The 21st Show

Sears Files For Bankruptcy; Most Competitive House Races in IL; Top 10 IL Scientists


Sears, one of the oldest departments stores, is nearing bankruptcy. Sears' stock has fallen more than 50% since Oct. 8 as it faces a debt repayment deadline for $134 million on Oct. 15. (Miosotis Jade/Wikimedia Commons)

On the 21st: Sears, once the largest retailer in the world, which has been headquartered here in Illinois for more than a century, filed for bankruptcy. Plus, as the state celebrates its bicentennial, we check in on the Lincoln museum's latest Top 10 list: scientists. But first, Illinois is home to two of the nation's most competitive Congressional elections. 

Before Amazon, Costco, and even Walmart there was Sears. The Illinois-based company has been around since 1893 and was once the largest retailer in the world. And while Sears isn’t totally gone yet, the company has been a shadow of its former self for a long time.

This morning marked another chapter in Sears’ decline. The company officially filed for bankruptcy and CEO Eddie Lampert will step down.

How did Sears get to this point and, what’s next for the 68,000 people who still work for the retailer? Joining me to unpack this was Brigid Sweeney, consumer reporter with Crain’s Chicago Business. James O’Rourke also joined us on the line. He’s a professor of management at Notre Dame University Mendoza College of Business. 


24. That’s the minimum number of seats the Democratic Party needs to gain in order to take control of the House of Representatives on election day. That’s how big the so-called “blue wave” needs to be.

There’s an election for all 435 House seats every two years. But the vast majority of them aren’t competitive. Instead, control over the House usually comes down to a handful of tightly contested races.

In Illinois’ 13th District, Congressman Rodney Davis is hoping to hold to his seat against Democrat Betsy Dirksen Londrigan. We heard from Congressman Davis last week; on Wednesday we'll speak with Betsy Dirksen Londrigan. 

But today, we wanted to talk about two other very close races that are on opposite ends of the state and, opposite in many ways: one is a wealthy Chicago suburb that voted for Hillary Clinton; the other a much poorer district that borders Missouri and Kentucky, and is very much President Trump’s base. In both cases, Republican Congressmen Peter Roskam and Mike Bost are trying to fend off their Democratic challengers.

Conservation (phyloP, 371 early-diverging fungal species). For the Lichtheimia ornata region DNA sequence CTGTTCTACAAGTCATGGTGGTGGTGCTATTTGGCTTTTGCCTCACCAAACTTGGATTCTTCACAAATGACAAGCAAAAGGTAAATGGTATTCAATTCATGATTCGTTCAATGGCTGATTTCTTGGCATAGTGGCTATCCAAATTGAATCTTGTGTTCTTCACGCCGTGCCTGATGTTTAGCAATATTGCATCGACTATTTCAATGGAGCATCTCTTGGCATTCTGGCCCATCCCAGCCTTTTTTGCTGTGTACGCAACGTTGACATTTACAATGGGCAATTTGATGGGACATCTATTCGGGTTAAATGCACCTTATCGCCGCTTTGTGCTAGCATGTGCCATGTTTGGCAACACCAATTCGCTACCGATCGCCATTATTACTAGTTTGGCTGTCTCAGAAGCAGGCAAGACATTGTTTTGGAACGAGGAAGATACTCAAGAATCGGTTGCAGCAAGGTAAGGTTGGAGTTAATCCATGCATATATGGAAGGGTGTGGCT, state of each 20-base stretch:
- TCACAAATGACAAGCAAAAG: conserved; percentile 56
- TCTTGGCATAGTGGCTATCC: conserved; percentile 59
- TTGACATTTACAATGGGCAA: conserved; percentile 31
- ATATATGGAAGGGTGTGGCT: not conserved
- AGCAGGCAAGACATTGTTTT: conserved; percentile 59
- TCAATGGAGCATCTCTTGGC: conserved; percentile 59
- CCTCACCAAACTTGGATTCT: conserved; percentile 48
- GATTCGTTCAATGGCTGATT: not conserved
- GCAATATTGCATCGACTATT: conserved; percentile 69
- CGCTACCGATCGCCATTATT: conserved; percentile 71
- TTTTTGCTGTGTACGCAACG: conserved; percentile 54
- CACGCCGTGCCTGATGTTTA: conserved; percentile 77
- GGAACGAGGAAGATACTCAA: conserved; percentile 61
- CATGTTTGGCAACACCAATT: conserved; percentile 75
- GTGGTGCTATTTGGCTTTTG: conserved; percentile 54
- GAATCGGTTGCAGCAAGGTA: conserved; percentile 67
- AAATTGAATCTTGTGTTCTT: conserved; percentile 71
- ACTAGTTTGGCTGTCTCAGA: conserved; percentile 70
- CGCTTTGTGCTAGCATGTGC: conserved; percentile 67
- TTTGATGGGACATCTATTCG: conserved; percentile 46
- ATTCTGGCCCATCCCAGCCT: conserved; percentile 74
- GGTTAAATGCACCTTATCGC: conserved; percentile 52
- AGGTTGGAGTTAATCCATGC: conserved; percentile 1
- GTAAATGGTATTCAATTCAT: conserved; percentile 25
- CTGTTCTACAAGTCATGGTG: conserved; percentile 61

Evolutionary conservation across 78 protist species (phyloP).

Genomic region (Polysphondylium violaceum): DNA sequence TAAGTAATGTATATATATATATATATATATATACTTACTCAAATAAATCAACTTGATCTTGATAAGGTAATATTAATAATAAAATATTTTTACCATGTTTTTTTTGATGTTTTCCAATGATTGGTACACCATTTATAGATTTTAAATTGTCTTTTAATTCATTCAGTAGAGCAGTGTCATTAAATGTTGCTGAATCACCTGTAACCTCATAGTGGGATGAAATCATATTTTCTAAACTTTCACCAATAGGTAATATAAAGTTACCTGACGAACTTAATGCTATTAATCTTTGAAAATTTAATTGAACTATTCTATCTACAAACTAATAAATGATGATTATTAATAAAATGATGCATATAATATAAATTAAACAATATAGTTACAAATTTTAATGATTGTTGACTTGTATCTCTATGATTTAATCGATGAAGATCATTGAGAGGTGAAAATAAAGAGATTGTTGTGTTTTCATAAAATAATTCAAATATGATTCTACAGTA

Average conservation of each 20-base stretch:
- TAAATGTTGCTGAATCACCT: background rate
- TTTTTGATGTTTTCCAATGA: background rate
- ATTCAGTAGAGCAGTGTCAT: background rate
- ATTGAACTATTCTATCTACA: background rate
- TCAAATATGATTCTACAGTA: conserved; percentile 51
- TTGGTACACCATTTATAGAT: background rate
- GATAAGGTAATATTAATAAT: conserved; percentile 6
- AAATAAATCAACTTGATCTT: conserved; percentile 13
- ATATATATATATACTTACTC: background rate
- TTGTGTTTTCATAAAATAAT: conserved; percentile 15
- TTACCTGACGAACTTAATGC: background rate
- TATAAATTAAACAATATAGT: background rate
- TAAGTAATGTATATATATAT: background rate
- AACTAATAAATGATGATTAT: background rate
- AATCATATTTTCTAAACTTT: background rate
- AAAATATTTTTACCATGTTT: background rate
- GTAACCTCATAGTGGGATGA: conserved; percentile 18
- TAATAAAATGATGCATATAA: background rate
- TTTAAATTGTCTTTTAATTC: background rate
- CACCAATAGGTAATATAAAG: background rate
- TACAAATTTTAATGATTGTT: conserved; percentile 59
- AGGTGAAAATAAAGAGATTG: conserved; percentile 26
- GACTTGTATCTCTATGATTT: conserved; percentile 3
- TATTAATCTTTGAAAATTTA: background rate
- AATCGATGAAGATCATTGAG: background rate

To tell us more, we were joined by two political reporters. Joe Bustos is a reporter with the Belleville News-Democrat, and he was on the line from their newsroom in southern Illinois. Patrick O’Connell also joined us, he's from the Chicago Tribune. 


Throughout the year we’ve been celebrating along with the Abraham Lincoln Presidential Library and Museum as their Illinois 200 lists recognize important moments, people and places in our bicentennial history. 

So far, we’ve heard about the books, films, artists and more that have helped to define our state. And today, we heard about some of our greatest scientists. Not just well-known names like James Watson, who discovered the structure of DNA, but, African-American chemist Percy Lavon Julian and Peoria’s Allene Jeanes. 

Chris Wills joined us. He's the communications director for the Abraham Lincoln Presidential Library and Museum.  Valerie Higgins was also with us. She is Lab Archivist and Historian for Fermi National Accelerator Laboratory in Batavia, Ill. 

Story source: WILL